Don’t read this
Or understanding form, content, time and space with Sacramento conceptual artist Stephen Kaltenbach
Sacramento, CA 95814
The 10,000-square-foot Verge Gallery is filled with time capsules. Their creator, Stephen Kaltenbach, is acting as de facto docent, giving me the customary once-over of his conceptual-art canon, noting each piece, engraved with lasting phrases, and awaiting my response.
He seems to be having an OK time. Fun, even. But then Kaltenbach notices that I’ve noticed what appears to be a giant hole in the gallery’s wall.
“You can look at that if you want to,” he prods, gesturing toward the black hole on the wall, or in the wall, or of the wall. Who knows? I approach the it and, whatever it is, its blackness is deep, precise, but deceptive. Not a pixilated approximation of the concept of black, à la modern digital technology; it’s true noir.
Kaltenbach stands to the left of the blackness. Sporting a mock turtleneck, faded blue jeans and short buzzed hair, he anticipates my reaction. So I give it a stab: Aesthetically, the black hole, as it were, is indeed a conundrum. Sphere, circle, ring—no one knows without hands-on investigation, which is discouraged implicitly. The blackness’s quizzical nature is only compounded by its inherent bleakness: Look at it for too long and it’s like staring into one’s own mind. Or at death.
Melodramatic? Perhaps. But such can be the impact of conceptual art, where ideas take precedence over aesthetics. And Kaltenbach, former Sacramento State professor of 35 years and player in the late-'60s New York City art scene, is the region’s pre-eminent conceptual artist, so no doubt his work has made an indelible impact on the international art community. And me.
Nuclear Projects and Other Works, opening this week as the official inaugural show at Midtown’s Verge Gallery, is his first local show in more than a decade. And while some of the pieces in the exhibit are more than 30 years old, Kaltenbach isn’t done experimenting, discovering, having fun. As he explains: “I feel like I’ve settled in, in a way. And there may be something risky about that, too.
“I’m more adjusted.”
Kaltenbach attended UC Davis as a graduate student in the ‘60s. He broke into, and subsequently abandoned, the N.Y. conceptual-art scene and returned to Sacramento in the early ‘70s to teach. “Success, if you want to measure it in terms of other people, is probably there for anybody who gives themselves completely to it, who gives their lifetime to work in the studio, and who does their best to understand what they’re doing,” says Kaltenbach, both looking back on his career and also using words he’s often shared with his students.
Of course, Kaltenbach’s very much still an active artist. In 1979, he began a series of drawings on black velvet adhering to a specific concept: government projects that “not only can’t be done and shouldn’t be done, but were never meant to be done,” he explains. Today, 30 years later, the drawings are his Nuclear Projects series, which, like President-elect Barack Obama demanding an audit of NASA, explores the logic of the Department of Defense, or lack thereof.
On the surface, the drawings are blueprints gone awry: an idea to cover the sun in steel plates to mitigate climate change; a plan to carve the moon into a multicolored, stellated polyhedron. “It probably comes down to just having an excuse to do it two-dimensionally,” Kaltenbach muses of his affection for the geometric shapes in each piece. But then he backtracks: “Actually, there’s no excuse for it, except for the fact that I think it’s a beautiful form and wanted to do it. But think about it: If they did this and the moon looked like that, it’d be the end of romance.”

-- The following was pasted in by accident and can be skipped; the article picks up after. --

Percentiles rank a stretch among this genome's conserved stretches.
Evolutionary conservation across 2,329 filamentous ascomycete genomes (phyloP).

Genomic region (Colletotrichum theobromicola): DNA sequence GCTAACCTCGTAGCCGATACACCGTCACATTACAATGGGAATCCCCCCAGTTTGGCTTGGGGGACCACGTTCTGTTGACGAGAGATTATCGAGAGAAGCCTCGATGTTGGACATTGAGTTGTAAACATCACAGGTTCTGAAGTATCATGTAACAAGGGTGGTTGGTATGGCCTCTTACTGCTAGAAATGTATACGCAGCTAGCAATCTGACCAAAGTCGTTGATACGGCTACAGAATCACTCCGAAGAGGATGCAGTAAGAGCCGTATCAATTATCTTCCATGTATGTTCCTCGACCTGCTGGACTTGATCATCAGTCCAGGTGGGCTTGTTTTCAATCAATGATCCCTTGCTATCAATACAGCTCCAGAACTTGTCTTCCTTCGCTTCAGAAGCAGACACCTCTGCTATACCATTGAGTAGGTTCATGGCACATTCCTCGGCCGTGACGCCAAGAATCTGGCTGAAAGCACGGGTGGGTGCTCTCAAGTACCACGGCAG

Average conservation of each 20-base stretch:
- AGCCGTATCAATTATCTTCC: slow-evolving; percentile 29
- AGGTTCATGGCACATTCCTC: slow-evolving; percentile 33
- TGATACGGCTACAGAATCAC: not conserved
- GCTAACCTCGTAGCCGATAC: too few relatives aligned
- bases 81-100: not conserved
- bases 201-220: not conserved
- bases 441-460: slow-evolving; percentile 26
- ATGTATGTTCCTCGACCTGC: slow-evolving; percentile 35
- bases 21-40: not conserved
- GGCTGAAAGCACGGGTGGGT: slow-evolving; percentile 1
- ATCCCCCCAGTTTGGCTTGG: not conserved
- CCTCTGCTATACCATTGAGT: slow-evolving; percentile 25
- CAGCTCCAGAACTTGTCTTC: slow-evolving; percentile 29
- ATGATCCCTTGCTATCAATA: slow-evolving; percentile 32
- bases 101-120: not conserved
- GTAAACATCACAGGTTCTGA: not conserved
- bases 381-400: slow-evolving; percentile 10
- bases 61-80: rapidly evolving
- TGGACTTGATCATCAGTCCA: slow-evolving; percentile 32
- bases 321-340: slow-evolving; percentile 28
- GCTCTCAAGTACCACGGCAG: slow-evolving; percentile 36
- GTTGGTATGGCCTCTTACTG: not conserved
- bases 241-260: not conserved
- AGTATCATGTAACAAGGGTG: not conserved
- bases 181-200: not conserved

And the life on Earth, as well.
Kaltenbach’s interested at making political statements, yes, but indirectly so, noting that no official at the DOD likely would approve of detonating the U.S. nuclear arsenal on the moon. “But there’s a strange irony about the fact that they remain to be exploded here, where we live,” he reminds.
“To me, it’s more bearable to come at it obliquely.”
In addition to the drawings, Kaltenbach’s Verge exhibit also features the aforementioned time capsules, a staple of the artist’s oeuvre. Some of the capsules are small, round cylinders. Some are long, rectangular. All of them have engravings—"bury with the artist,” “worthless,” “priceless.” And all of them are welded shut.
Kaltenbach grabs one of the taller capsules, tilts it, and an object—or whatever—inside produces a loud ring. Twice. Like a church bell. Kaltenbach’s dealer in Los Angeles says that nobody will ever open the capsules. “They’re not going to wreck the art.” Sure, but the artist notes that “Maybe things will change.”
Change and giving up control are key. “It becomes a partnership. And whatever happens to them not only has to do with me, but someone else, too,” Kaltenbach says of the capsules.
And while he won’t divulge any of the capsule’s contents, he’s no vault. “There is one person who has a lot of leverage with me, and we’ve been married for closing in on 30 years. I explained one of the pieces to her. She never asked me again, so maybe she thought, ‘Well that’s not very interesting,'” Kaltenbach says.
Either way, don’t try to bait him. “Well, that’s pretty sharp,” he jokes at one thinly veiled attempt, rejecting the lure. Later on, however, Kaltenbach slyly reveals the texture of “Object for Investigation,” a sculpture work, but before doing so asks that I turn off my digital recorder.
I oblige, unsure whether he’s altogether serious. Maybe Kaltenbach prefers that the only lasting notion of his work be interpretation—reaction—and not confession or explanation? Like vast nuclear arsenals hidden undetonated in remote locales across the globe, he seems to want his art simply to remain.
Or maybe he’s still just having fun?